W.A. Bootle

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"And there was a famine in the land, beside the first famine that was in the days of Abraham," Genesis tells us. The famine now in mind prevailed in the United States in 1933 and for a few years thereafter. Banks that had not closed voluntarily were closed by order of the new President. Because of these conditions, budgets of small law schools were precarious, and their faculty members were seeking connections with schools more financially secure. Student enrollment dropped precipitately.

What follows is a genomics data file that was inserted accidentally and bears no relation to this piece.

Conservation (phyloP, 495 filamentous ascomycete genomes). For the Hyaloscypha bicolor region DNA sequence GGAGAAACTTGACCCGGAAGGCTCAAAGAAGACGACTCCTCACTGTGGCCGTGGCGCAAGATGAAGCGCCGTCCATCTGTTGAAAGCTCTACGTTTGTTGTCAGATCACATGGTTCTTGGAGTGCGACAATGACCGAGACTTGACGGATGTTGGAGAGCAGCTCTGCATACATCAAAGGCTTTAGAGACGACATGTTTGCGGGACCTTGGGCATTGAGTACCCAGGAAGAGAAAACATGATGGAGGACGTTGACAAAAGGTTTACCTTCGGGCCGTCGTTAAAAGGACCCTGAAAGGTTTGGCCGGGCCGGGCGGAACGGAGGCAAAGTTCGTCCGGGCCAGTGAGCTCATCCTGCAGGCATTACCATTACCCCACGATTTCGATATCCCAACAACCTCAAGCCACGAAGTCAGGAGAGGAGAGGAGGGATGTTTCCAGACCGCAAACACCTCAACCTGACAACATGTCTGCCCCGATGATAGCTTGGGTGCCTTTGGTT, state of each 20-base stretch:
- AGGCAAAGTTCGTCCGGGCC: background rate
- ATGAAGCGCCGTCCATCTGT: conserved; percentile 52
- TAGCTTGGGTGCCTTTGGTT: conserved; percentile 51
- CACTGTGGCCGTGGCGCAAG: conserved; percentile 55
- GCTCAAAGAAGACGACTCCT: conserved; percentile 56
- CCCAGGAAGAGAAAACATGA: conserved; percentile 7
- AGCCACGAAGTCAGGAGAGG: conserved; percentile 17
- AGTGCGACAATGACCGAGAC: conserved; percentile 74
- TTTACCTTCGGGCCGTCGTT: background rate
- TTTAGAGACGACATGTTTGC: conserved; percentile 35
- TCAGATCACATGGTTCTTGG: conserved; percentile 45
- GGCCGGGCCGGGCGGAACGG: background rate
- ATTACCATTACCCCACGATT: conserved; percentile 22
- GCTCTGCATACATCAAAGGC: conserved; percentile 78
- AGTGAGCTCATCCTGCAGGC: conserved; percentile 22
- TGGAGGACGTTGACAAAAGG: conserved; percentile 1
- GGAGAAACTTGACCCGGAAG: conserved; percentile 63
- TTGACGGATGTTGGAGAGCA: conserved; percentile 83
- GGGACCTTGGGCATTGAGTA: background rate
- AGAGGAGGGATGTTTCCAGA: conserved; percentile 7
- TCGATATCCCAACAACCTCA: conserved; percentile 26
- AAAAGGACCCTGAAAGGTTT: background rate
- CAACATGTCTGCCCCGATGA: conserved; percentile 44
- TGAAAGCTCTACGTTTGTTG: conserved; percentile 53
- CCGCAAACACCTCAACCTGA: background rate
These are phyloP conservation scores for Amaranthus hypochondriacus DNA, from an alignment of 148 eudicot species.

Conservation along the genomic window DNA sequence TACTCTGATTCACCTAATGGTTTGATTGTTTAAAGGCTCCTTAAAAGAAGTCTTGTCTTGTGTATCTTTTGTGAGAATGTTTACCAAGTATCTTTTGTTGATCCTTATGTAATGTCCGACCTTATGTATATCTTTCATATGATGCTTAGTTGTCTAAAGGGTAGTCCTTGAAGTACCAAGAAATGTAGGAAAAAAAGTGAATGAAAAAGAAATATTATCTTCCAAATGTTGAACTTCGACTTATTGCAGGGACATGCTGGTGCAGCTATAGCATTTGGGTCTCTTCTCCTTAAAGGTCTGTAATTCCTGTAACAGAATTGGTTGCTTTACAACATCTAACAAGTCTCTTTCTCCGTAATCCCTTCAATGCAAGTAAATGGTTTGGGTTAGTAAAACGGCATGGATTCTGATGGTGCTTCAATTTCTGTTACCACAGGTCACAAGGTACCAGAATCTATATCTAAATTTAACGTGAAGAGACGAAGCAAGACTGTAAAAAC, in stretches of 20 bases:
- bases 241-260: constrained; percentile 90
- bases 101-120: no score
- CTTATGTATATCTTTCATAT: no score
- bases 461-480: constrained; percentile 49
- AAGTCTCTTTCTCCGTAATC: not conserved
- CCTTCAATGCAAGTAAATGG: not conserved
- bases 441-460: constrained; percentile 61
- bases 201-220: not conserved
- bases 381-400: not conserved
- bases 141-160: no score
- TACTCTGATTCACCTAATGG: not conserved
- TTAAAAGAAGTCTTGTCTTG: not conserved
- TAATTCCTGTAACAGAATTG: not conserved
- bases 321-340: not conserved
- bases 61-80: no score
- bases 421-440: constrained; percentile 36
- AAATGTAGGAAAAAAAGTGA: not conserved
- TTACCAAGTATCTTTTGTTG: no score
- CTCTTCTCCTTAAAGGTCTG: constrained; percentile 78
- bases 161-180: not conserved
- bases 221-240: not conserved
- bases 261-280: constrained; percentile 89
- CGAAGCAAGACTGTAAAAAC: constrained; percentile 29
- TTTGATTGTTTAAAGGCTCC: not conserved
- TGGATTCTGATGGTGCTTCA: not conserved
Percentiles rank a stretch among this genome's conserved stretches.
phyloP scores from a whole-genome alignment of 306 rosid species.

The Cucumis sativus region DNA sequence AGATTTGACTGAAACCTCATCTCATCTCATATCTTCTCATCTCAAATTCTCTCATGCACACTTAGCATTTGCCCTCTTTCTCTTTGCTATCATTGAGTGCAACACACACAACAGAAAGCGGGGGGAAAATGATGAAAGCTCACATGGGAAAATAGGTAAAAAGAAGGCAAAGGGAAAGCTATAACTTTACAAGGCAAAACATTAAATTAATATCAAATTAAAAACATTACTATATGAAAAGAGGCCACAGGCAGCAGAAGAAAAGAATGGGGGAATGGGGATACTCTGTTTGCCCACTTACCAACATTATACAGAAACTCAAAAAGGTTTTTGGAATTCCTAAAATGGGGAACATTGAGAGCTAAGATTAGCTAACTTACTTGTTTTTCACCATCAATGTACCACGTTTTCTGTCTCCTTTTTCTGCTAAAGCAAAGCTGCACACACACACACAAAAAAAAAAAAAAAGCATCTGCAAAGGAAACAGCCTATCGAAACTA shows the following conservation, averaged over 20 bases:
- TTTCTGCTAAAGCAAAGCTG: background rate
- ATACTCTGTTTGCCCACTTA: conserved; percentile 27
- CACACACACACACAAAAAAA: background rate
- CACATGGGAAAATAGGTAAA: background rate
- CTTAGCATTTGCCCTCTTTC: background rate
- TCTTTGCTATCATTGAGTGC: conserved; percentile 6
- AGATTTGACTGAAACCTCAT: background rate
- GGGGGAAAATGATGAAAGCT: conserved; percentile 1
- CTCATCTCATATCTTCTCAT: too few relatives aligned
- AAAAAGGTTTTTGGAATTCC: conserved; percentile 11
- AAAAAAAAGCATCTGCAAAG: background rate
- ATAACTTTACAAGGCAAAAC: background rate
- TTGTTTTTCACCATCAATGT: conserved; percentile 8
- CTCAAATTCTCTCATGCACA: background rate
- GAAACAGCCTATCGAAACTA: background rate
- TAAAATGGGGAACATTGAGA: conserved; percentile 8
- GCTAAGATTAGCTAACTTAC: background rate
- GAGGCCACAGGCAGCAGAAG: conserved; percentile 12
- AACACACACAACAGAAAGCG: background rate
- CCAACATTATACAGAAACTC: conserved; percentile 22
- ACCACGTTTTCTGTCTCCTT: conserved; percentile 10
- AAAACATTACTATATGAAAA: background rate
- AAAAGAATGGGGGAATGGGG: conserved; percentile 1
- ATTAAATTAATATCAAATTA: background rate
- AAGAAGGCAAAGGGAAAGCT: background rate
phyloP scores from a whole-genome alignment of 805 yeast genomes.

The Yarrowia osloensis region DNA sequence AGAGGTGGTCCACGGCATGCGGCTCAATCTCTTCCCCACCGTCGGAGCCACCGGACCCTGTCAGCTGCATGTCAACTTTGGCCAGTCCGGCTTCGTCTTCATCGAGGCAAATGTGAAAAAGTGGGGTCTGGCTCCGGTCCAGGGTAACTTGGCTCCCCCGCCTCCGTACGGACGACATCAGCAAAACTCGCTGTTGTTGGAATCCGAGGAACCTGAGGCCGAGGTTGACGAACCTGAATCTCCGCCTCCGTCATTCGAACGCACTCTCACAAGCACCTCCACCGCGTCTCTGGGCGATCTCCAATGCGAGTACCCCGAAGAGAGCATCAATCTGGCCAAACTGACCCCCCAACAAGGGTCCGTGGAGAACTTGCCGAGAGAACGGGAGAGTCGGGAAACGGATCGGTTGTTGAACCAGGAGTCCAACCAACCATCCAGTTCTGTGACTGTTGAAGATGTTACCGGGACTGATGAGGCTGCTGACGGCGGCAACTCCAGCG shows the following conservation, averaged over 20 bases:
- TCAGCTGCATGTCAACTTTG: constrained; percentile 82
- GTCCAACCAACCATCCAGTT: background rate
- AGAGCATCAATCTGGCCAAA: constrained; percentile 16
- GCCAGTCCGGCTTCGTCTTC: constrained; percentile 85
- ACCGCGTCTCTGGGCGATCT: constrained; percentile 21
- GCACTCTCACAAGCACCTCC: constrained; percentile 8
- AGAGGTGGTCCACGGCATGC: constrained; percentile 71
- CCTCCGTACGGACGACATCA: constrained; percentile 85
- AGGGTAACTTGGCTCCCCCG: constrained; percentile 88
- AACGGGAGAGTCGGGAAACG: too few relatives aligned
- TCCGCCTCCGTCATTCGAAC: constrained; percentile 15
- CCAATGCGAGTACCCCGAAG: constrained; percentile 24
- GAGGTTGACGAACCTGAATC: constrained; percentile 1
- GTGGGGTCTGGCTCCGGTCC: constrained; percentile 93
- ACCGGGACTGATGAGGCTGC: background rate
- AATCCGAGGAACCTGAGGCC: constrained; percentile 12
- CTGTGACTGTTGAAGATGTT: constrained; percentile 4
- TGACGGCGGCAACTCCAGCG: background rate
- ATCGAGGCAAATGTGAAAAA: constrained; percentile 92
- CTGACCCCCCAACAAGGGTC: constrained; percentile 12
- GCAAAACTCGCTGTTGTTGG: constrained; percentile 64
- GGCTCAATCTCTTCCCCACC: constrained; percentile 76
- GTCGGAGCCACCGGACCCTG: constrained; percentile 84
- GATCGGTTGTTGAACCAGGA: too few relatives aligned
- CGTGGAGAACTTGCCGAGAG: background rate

In June 1933, Dean J. A. McClain, Jr., resigned to join the law school at the University of Georgia. With budgetary considerations in mind, Mercer's president, Dr. Spright Dowell, sought only an acting dean as Dean McClain's replacement. A concatenation of circumstances led him to select for that position the writer of this brief article-an alumnus of Mercer who had served as a lecturer in the law school and who was leaving office as U.S. Attorney for the Middle District of Georgia because the President who closed the banks was of a different political faith from that of his predecessor.